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`I found the Palace of Green Porcelain, when we approached it
about noon, deserted and falling into ruin. Only ragged vestiges
of glass remained in its windows, and great sheets of the green
facing had fallen away from the corroded metallic framework. It
lay very high upon a turfy down, and looking north-eastward
before I entered it, I was surprised to see a large estuary, or
even creek, where I judged Wandsworth and Battersea must once
have been. I thought then--though I never followed up the
thought--of what might have happened, or might be happening, to
the living things in the sea.

`The material of the Palace proved on examination to be indeed
porcelain, and along the face of it I saw an inscription in some
unknown character. I thought, rather foolishly, that Weena might
help me to interpret this, but I only learned that the bare idea
of writing had never entered her head. She always seemed to me,
I fancy, more human than she was, perhaps because her affection
was so human.

`Within the big valves of the door--which were open and
broken--we found, instead of the customary hall, a long gallery
lit by many side windows. At the first glance I was reminded of
a museum. The tiled floor was thick with dust, and a remarkable
array of miscellaneous objects was shrouded in the same grey
covering. Then I perceived, standing strange and gaunt in the
centre of the hall, what was clearly the lower part of a huge
skeleton. I recognized by the oblique feet that it was some
extinct creature after the fashion of the Megatherium. The skull
and the upper bones lay beside it in the thick dust, and in one
place, where rain-water had dropped through a leak in the roof,
the thing itself had been worn away. Further in the gallery was
the huge skeleton barrel of a Brontosaurus. My museum hypothesis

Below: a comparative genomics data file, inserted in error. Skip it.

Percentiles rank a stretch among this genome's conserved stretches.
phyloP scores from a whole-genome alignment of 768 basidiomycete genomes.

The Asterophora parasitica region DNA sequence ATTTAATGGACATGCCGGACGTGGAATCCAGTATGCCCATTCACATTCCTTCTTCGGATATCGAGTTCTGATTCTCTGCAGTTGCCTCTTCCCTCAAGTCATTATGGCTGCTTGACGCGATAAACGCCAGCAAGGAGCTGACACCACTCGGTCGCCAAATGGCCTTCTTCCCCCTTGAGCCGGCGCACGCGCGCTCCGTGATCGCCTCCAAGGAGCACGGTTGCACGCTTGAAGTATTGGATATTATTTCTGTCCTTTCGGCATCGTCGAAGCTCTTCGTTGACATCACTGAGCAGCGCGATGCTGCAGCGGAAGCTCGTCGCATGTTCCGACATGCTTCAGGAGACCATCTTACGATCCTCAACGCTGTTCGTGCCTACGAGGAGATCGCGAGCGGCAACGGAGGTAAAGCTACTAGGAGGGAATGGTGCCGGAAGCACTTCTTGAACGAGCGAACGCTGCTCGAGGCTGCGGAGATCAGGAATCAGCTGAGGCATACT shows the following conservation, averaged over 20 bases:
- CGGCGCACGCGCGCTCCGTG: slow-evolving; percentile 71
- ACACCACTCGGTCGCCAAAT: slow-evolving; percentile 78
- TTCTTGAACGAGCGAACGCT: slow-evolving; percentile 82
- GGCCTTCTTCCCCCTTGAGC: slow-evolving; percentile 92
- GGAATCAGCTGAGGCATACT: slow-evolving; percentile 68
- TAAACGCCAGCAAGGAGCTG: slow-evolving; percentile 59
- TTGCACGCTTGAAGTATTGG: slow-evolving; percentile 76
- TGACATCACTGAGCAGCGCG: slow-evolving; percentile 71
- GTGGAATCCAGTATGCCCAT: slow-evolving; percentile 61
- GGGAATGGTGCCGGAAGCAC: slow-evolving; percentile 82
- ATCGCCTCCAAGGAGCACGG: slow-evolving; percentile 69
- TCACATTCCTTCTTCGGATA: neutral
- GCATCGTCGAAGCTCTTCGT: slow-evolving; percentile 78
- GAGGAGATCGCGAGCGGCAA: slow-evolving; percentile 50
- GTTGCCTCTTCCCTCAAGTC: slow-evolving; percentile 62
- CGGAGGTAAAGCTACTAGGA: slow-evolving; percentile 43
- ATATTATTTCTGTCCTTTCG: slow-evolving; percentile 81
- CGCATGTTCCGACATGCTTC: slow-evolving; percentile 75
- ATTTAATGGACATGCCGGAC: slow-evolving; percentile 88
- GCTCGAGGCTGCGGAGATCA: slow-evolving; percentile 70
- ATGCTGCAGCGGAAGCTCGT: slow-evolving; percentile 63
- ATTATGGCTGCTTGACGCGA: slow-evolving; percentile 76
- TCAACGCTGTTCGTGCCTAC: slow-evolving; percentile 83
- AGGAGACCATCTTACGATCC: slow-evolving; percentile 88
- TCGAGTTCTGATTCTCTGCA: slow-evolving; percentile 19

was confirmed. Going towards the side I found what appeared to be
sloping shelves, and clearing away the thick dust, I found the
old familiar glass cases of our own time. But they must have
been air-tight to judge from the fair preservation of some of
their contents.

`Clearly we stood among the ruins of some latter-day South
Kensington! Here, apparently, was the Palaeontological Section,
and a very splendid array of fossils it must have been, though
the inevitable process of decay that had been staved off for a
time, and had, through the extinction of bacteria and fungi, lost
ninety-nine hundredths of its force, was nevertheless, with
extreme sureness if with extreme slowness at work again upon all
its treasures. Here and there I found traces of the little
people in the shape of rare fossils broken to pieces or threaded
in strings upon reeds. And the cases had in some instances been
bodily removed--by the Morlocks as I judged. The place was very
silent. The thick dust deadened our footsteps. Weena, who had
been rolling a sea urchin down the sloping glass of a case,
presently came, as I stared about me, and very quietly took my
hand and stood beside me.

`And at first I was so much surprised by this ancient monument
of an intellectual age, that I gave no thought to the
possibilities it presented. Even my preoccupation about the Time
Machine receded a little from my mind.

`To judge from the size of the place, this Palace of Green
Porcelain had a great deal more in it than a Gallery of
Palaeontology; possibly historical galleries; it might be, even a